Mike Subritzky

THE IMPORTANCE OF BEING EARNEST… AND PUNCTUAL

I told this yarn to Paul Gregg over a few beers and a ‘barby’ at his place and he reckoned it was “Pure Subritzky”, and too good not to be shared.

After I quit the Kiwi Army I was involved with several Polish Resistance groups that were based in London and sent money and aid into (then) West Germany, which went to trusted friends and was distributed into Poland. I was made a Captain in the Polish (Independent) Reserve Brigade and my Army number was: 93415. I became part of the New Zealand end of a “well oiled” organisation that was largely made up of retired American Military officers with a Polish background. How the communists were defeated in Poland was in fact quite simple. We sent the money that was raised to London, which was then on-sent to Germany. In Germany members of the group brought Television sets, Videos, and Sky TV’s. These were then taken into Poland and set up by friends who would then record the BBC, CBS, CNN etc World News. They would then make copies of it and these other copies would then be given to trusted Taxi Drivers, Bus/Train Drivers and the like and sent all over the country. The effect this had on the likes of General Jaralzalski and his communist government was absolutely corrosive, in that he would stand up in the Polish Parliament and say one thing, but ‘Solidarity’ would instantly dismiss the statements as propaganda and lies. One very good example being the rough handling by the Polish Police and Military of the Gdansk Shipyard workers which was filmed by Western cameramen, shown on Western Television in Berlin, then taped by friends that same day, and within hours the footage was also being shown throughout the length and breadth of Poland.

After the walls fell down and communism ended I was given the task by the London based Polish Government (In Exile), of writing the history of the entire ‘Exile’ period, which I did originally as a paper and this was later published in 1996, both in English and Polish. As well, my brother Joe, my cousin Basil and I were also required to go to Melbourne which has a large Polish population where we were then decorated with the Polonia Restitutia (Order of Poland), Class III by a Polish General.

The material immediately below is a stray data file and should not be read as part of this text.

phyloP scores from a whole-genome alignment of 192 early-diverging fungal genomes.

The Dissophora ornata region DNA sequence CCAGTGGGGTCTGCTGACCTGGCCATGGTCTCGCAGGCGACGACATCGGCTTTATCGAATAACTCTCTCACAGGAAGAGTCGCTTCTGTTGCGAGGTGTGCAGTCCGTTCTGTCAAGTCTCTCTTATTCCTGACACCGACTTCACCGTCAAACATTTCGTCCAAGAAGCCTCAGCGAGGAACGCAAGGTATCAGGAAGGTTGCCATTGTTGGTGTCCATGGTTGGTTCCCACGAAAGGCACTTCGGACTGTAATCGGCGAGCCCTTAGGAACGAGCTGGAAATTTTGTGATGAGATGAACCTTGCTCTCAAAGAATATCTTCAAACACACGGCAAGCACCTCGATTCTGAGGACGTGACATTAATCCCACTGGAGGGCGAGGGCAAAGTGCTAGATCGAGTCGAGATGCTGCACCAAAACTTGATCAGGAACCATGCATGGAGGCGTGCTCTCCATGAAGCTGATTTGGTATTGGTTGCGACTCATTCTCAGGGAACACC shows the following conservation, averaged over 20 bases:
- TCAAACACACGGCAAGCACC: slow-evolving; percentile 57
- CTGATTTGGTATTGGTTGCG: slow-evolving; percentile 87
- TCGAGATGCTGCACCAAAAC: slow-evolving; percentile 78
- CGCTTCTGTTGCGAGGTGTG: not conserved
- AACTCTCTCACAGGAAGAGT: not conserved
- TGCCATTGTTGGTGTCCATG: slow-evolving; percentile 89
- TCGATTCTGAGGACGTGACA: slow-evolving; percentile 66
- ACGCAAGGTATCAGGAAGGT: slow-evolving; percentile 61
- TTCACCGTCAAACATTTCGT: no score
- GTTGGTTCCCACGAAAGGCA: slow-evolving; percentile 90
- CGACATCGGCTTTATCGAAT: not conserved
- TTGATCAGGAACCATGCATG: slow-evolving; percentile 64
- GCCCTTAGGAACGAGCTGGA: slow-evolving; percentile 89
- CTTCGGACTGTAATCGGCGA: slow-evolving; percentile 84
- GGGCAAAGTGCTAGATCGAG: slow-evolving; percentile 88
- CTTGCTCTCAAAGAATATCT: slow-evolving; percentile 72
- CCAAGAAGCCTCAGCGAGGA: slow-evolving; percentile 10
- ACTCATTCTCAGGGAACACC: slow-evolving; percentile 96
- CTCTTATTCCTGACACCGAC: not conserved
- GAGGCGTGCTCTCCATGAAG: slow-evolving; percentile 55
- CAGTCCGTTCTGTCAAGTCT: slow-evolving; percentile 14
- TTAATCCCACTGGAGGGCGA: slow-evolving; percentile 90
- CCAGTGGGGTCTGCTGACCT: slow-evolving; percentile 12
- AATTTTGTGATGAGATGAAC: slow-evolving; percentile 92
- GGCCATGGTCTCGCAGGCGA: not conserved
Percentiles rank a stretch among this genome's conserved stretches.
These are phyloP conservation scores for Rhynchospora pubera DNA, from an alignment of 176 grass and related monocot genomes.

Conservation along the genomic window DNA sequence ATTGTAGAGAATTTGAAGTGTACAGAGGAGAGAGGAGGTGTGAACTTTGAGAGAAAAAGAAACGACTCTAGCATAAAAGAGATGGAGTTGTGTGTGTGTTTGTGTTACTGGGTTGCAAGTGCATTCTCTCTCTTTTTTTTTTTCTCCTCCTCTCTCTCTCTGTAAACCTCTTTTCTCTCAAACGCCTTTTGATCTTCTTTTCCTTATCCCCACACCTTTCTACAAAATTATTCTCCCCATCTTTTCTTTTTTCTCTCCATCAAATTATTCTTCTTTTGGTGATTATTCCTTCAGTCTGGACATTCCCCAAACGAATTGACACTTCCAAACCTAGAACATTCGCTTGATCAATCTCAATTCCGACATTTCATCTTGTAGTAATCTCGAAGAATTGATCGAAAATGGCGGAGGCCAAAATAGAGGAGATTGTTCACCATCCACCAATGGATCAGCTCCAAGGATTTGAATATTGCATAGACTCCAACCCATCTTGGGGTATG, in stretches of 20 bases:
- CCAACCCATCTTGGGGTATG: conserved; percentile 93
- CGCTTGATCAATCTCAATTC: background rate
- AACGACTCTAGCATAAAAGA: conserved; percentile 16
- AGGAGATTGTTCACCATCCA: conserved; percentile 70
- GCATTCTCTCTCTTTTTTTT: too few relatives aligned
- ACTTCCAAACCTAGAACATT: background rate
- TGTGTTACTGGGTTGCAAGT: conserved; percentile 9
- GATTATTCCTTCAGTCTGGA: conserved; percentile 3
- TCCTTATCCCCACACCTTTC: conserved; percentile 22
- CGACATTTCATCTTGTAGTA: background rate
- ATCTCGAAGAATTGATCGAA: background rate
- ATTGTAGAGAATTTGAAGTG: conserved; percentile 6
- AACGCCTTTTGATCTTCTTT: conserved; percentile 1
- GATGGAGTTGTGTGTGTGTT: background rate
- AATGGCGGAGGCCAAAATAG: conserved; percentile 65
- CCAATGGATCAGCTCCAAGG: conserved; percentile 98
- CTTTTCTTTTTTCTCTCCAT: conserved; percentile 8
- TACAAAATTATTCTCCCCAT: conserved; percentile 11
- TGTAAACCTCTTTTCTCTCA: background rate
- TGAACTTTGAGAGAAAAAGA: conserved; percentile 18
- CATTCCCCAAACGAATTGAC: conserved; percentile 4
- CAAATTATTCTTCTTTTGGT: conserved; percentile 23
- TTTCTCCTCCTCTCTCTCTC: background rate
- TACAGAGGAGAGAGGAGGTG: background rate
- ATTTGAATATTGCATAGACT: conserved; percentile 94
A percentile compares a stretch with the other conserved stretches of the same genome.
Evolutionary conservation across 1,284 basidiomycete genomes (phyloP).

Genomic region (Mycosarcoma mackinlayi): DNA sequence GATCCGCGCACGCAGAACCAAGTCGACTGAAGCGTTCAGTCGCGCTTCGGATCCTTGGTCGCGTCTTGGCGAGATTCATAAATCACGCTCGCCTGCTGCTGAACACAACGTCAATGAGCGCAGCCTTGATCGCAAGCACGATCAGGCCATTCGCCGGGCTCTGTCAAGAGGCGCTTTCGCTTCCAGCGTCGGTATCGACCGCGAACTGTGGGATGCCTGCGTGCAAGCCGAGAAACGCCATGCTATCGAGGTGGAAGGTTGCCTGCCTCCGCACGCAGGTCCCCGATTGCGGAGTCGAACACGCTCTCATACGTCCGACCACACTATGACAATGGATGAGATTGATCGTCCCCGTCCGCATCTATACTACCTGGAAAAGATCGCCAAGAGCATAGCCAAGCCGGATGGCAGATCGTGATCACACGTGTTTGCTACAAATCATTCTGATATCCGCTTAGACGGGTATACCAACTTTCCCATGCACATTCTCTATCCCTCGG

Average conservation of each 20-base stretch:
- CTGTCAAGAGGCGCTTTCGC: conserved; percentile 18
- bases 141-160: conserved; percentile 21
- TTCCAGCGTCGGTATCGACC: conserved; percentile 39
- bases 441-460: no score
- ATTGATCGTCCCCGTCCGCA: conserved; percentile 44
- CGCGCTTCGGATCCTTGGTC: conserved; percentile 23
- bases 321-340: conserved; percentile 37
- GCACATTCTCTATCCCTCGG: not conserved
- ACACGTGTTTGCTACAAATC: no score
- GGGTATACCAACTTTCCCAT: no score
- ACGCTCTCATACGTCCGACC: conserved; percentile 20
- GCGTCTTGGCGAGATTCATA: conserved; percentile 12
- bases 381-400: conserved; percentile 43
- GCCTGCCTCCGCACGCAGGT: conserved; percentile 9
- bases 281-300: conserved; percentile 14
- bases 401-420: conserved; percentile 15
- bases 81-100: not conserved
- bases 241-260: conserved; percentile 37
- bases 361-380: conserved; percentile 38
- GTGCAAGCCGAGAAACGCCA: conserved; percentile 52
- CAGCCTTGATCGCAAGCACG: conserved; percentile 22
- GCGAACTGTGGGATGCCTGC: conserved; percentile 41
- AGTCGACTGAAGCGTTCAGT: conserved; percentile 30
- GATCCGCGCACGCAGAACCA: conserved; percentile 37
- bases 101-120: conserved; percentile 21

I was personally invited to attend the Polish Victory Parade in Warsaw, in 1994, but had to decline due to my father’s failing health.

Anyway I digress: as well as being decorated with the Polonia Restitutia, our American friends also bestowed upon me the rank of Honorary Lieutenant Colonel in the Californian State Medical Reserve. My commission brevet was very kindly signed by US General B. McCune. The Commission was very beautifully illuminated and framed, however California is a long way, away from Te Awamutu so the Commission went in a place of honour on my office wall, along with all of my other bits and pieces and soon after forgotten about.

Some years later (1998), I was invited to attend several ceremonies in Poland and to also stay in a friend’s castle which had recently been returned to him by the democratic government. I was accompanied by my wife Marilyn, my cousin Basil and his wife Raewyn. We attended the ceremonies and then flew back to New Zealand stopping in Hawaii for about a week to catch some sun and shops.